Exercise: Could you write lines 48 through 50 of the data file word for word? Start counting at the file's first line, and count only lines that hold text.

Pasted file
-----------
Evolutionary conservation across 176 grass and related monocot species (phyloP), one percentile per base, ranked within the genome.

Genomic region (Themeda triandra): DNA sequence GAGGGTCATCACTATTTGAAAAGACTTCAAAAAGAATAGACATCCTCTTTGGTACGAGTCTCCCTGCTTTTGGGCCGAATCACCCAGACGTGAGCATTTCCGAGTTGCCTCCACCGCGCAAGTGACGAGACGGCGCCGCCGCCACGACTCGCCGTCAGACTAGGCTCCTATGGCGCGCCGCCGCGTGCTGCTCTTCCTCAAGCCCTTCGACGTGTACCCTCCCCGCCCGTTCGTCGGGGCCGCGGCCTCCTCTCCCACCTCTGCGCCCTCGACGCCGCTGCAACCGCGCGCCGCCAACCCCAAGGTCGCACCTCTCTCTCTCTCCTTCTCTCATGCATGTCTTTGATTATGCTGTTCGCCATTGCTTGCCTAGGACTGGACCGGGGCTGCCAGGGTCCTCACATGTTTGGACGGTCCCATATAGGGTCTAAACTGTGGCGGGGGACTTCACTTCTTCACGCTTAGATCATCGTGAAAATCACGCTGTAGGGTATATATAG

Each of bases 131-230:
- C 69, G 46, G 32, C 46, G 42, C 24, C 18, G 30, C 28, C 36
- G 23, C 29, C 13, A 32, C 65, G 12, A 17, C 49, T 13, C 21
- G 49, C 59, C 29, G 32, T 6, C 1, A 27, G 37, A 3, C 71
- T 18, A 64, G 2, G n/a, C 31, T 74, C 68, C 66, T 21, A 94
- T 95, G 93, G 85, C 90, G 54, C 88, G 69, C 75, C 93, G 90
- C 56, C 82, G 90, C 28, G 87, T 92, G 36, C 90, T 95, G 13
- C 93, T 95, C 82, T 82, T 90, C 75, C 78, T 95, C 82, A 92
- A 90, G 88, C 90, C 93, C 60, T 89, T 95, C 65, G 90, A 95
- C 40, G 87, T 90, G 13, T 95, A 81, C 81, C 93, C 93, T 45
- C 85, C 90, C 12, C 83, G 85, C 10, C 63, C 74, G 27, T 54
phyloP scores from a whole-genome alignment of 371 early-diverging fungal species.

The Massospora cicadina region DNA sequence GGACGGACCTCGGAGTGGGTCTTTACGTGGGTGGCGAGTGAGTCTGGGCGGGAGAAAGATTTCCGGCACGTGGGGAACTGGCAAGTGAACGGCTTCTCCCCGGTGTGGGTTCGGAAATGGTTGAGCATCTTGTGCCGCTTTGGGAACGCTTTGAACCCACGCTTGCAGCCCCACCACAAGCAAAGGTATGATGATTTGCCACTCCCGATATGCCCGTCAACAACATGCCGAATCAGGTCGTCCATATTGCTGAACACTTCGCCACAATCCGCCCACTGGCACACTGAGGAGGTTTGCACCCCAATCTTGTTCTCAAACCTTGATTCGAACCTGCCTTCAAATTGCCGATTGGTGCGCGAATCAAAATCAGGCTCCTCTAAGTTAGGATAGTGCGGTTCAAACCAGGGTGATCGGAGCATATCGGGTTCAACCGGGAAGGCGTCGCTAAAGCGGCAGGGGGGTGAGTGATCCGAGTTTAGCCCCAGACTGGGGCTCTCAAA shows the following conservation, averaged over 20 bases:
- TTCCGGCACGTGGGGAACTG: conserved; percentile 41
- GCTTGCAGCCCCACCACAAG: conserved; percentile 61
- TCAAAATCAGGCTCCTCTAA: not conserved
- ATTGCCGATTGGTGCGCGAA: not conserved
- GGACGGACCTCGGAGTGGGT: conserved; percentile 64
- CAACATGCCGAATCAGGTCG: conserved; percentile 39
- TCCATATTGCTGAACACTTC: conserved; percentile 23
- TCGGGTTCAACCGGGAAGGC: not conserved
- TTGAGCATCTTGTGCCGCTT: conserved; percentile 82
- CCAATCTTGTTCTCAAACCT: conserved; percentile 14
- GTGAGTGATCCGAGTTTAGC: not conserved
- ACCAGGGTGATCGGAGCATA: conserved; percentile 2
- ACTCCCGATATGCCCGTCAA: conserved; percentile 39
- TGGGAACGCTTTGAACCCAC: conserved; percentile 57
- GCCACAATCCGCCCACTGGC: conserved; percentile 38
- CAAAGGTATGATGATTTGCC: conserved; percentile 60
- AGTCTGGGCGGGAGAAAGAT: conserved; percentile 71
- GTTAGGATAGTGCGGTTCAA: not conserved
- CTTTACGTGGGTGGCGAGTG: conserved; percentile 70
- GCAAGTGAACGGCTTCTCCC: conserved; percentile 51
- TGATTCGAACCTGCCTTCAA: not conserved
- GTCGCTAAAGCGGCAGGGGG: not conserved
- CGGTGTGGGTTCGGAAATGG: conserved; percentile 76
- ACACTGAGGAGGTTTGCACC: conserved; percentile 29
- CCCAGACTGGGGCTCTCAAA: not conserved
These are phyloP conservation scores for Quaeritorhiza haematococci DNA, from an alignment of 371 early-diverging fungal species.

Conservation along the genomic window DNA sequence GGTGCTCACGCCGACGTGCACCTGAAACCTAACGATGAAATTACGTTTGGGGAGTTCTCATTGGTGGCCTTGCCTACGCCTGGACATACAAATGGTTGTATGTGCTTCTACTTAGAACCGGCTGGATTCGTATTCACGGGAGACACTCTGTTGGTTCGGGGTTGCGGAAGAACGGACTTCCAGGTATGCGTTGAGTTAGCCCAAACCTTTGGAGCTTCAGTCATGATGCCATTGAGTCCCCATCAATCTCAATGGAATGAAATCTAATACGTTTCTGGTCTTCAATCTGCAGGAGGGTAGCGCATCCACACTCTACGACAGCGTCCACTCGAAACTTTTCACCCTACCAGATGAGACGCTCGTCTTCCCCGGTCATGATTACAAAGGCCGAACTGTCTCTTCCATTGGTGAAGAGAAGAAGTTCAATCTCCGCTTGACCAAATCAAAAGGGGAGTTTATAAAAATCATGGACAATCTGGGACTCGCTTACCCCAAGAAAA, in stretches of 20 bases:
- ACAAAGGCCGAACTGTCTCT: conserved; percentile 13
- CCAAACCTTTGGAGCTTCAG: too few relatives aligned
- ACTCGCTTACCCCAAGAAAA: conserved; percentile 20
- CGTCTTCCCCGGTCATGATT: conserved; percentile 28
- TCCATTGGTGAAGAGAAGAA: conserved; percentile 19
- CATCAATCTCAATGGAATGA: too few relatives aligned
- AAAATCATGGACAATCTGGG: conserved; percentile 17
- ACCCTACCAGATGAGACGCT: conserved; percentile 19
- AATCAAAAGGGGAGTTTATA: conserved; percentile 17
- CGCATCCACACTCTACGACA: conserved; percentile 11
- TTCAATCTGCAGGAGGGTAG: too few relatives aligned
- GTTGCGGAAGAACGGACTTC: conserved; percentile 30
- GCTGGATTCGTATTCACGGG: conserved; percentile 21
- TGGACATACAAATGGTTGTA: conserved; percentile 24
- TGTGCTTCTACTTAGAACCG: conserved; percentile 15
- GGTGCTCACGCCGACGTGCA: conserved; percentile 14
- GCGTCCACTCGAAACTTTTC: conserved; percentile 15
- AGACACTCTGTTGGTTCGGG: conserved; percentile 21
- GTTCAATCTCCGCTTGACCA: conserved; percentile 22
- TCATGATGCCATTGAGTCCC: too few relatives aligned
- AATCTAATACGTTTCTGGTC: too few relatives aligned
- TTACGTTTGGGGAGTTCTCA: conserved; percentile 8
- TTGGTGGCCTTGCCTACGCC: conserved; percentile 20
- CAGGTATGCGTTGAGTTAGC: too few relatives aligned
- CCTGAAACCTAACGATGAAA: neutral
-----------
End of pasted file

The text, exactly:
- CATCAATCTCAATGGAATGA: too few relatives aligned
- AAAATCATGGACAATCTGGG: conserved; percentile 17
- ACCCTACCAGATGAGACGCT: conserved; percentile 19